Agreement reached in private sector bargaining round for 2009
During the spring of 2009, the social partner organisations in Norwegian working life concluded collective agreements following the bargaining rounds in large parts of the private sector. The agreements include a general wage increase for all employees, and additional low-wage increases in sectors with a low average wage. Company-level parties may, depending on the company’s financial situation, agree to postpone or ignore these nationally agreed pay adjustments.
Negotiations over pay rates commence
The 2009 spring wage settlement commenced in March with negotiations over pay rates in the nationwide collective agreements between the Norwegian Confederation of Trade Unions (Landsorganisasjonen i Norge, LO) and the Confederation of Norwegian Enterprise (Næringslivets Hovedorganisasjon, NHO) within the LO-NHO bargaining area. The 2009 collective bargaining round is a so-called intermediate settlement, which means that the parties mainly negotiate adjustments to pay rates provided for by the biannual agreements, presently running from 2008–2010. In the private sector, these negotiations take place between the main confederations at national level, such that the agreement concluded will be made applicable to all the collective agreements entered into between LO-affiliated trade unions and NHO-affiliated employer organisations.
The general council of LO put forward its bargaining claims in February 2009, demanding a general improvement in workers’ purchasing power. LO rejected the argument that the current economic situation requires a freeze on wage growth. Moreover, the confederation highlighted the importance of maintaining business as usual in terms of wage formation, as well as other types of income formation, in order to prevent reinforcing tendencies towards stagnation in the national economy. NHO’s board, on the other hand, emphasised the importance of maintaining the competitiveness of Norwegian industries, and highlighted the need, in light of the present economic situation, to keep wage growth to a minimum in 2009.
Negotiations between LO and NHO commenced on 20 March 2009. On 31 March, the parties agreed on a general hourly pay increase of NOK 1.00 (about €0.11) for all employees and an additional low-wage increase of NOK 1.00 (€0.11) an hour for employees in industries where the average wage is below 90% of the average wage of ordinary manufacturing industry workers. The same results were made applicable in the negotiations between the Confederation of Vocational Unions (Yrkesorganisasjonenes Sentralforbund, YS) and NHO. In large parts of the private sector, company-level pay negotiations will also take place. These negotiations will, as usual, take into account the economic situation of the individual companies, as well as company profitability and future prospects. The parties also agreed that general pay increases awarded at national level may be postponed or ignored in situations where company finances are poor, although only on the basis of agreement between the company and the trade union representatives in the enterprise.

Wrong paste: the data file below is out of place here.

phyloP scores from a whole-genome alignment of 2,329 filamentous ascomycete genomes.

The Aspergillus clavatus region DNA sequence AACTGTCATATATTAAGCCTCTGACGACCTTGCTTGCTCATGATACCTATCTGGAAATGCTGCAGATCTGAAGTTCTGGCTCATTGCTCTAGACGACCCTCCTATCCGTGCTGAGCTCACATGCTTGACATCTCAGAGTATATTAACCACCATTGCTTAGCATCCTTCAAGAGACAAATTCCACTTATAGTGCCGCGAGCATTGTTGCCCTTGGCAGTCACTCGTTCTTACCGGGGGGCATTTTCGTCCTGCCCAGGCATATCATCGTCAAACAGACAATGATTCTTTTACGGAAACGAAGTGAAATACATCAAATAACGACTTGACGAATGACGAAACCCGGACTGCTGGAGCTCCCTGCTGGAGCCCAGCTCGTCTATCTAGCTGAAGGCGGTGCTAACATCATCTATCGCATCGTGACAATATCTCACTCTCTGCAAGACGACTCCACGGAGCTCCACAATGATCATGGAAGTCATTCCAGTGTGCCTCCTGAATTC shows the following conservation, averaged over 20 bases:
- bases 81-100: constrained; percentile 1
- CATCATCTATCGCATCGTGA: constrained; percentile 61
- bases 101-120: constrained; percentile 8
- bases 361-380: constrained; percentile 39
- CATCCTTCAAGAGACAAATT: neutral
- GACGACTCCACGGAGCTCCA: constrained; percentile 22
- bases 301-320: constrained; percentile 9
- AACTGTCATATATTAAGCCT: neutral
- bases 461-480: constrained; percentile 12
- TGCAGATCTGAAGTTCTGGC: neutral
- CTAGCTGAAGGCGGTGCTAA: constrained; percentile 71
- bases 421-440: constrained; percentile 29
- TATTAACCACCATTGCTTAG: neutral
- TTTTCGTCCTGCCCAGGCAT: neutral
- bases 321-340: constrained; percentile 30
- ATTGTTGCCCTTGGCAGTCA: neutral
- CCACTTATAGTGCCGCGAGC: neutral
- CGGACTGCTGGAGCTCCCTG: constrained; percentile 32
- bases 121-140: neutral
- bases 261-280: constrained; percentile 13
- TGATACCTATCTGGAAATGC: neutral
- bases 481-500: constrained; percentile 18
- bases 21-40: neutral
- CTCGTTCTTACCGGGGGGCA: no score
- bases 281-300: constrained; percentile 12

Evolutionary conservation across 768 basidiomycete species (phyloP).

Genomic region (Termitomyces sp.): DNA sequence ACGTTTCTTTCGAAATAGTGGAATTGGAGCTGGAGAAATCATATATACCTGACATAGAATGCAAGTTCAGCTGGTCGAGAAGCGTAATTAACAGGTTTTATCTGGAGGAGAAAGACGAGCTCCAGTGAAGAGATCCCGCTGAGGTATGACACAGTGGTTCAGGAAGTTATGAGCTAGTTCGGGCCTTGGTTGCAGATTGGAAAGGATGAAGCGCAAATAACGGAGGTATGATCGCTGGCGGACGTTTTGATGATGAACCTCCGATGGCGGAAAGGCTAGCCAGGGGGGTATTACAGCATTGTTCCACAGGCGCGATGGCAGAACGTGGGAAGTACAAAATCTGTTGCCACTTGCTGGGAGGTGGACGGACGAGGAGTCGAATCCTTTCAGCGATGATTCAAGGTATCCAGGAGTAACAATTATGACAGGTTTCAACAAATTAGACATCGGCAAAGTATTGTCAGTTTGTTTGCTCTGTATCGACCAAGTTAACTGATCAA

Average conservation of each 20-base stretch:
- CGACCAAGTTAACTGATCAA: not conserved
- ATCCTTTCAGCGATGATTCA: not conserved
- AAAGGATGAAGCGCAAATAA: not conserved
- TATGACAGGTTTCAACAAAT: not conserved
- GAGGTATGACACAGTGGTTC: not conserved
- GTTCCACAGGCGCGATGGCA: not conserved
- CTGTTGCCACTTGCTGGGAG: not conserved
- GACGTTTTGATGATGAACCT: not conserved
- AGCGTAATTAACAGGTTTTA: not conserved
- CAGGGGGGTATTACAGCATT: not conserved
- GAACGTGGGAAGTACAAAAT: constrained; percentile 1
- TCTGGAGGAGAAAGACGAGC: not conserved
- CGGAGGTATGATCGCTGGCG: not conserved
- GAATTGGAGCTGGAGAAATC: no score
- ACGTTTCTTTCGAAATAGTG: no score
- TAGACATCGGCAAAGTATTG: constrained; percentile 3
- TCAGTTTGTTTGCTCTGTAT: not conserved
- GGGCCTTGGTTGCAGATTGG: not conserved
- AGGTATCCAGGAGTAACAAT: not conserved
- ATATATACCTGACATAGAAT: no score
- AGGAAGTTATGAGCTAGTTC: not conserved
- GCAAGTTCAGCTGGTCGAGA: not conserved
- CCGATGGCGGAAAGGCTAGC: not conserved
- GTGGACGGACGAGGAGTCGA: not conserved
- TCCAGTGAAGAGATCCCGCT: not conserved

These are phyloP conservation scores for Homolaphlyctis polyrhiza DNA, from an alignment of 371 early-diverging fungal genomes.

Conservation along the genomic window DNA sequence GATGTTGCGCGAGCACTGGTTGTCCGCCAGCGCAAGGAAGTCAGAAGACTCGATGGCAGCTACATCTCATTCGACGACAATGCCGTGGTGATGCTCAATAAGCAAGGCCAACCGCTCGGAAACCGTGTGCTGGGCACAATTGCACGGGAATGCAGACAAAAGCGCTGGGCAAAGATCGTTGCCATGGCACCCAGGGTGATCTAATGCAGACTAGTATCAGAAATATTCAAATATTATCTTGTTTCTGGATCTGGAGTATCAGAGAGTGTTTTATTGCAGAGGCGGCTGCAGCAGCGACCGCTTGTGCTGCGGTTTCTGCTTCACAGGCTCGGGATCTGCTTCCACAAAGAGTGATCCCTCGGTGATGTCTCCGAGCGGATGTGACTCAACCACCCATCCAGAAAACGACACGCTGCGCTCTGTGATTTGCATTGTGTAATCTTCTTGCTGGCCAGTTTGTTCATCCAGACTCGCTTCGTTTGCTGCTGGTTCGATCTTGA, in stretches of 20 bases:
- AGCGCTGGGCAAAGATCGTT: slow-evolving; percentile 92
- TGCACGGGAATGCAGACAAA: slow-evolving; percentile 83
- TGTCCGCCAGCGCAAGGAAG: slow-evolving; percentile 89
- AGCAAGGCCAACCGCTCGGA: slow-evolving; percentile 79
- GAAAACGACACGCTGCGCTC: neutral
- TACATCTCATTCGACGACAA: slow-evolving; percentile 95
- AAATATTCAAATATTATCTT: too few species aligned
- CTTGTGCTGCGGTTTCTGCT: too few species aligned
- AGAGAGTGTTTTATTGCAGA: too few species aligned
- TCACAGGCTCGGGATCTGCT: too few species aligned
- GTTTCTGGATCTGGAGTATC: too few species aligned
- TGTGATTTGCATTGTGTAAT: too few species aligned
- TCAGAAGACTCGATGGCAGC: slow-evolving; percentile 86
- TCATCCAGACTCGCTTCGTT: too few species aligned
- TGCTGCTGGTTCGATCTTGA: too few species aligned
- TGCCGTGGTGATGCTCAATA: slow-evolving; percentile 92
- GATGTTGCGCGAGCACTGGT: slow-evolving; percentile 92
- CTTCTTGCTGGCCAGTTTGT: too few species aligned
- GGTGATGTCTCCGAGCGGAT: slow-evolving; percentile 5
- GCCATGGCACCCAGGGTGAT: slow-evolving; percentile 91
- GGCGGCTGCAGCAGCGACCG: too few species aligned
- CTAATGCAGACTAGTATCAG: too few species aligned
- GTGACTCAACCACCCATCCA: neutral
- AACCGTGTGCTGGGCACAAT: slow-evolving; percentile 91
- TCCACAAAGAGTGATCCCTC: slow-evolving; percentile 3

Both LO and NHO are satisfied with the bargaining result, which, together with the wage carry-over from 2008, is expected to generate an overall wage growth of 3.8% from 2008 to 2009.
Agreements have also been reached in other parts of the private sector, including the agreement area of the Federation of Commercial and Service Enterprises (Handels- og Servicenæringens Hovedorganisasjon, HSH) covering wholesale and retail trade and other service activities, and the financial services sector covering banks and insurance companies. In these areas, the bargaining results were the same as in the LO-NHO agreement area, including the clause allowing the company-level parties to postpone or ignore implementing pay increases in light of the company’s financial situation.
The 2009 negotiations in the private sector have proceeded in an orderly fashion, and the parties involved have managed to conclude agreements without the help of the national state mediator. The current economic situation has meant that both sides of industry – employers and trade unions – have been interested in achieving a moderate wage settlement without industrial conflict.
Negotiations in the public sector are expected to be more demanding. For instance, agreement is also to be sought on important and difficult issues related to public sector occupational pension schemes as well as the agreement-based early retirement scheme (Avtalefestet Pensjon, AFP). The deadline for concluding new agreements in the state and municipal sectors was the end of May 2009; the results are then to be subject to member ballots in the relevant organisations.
Kristine Nergaard, Fafo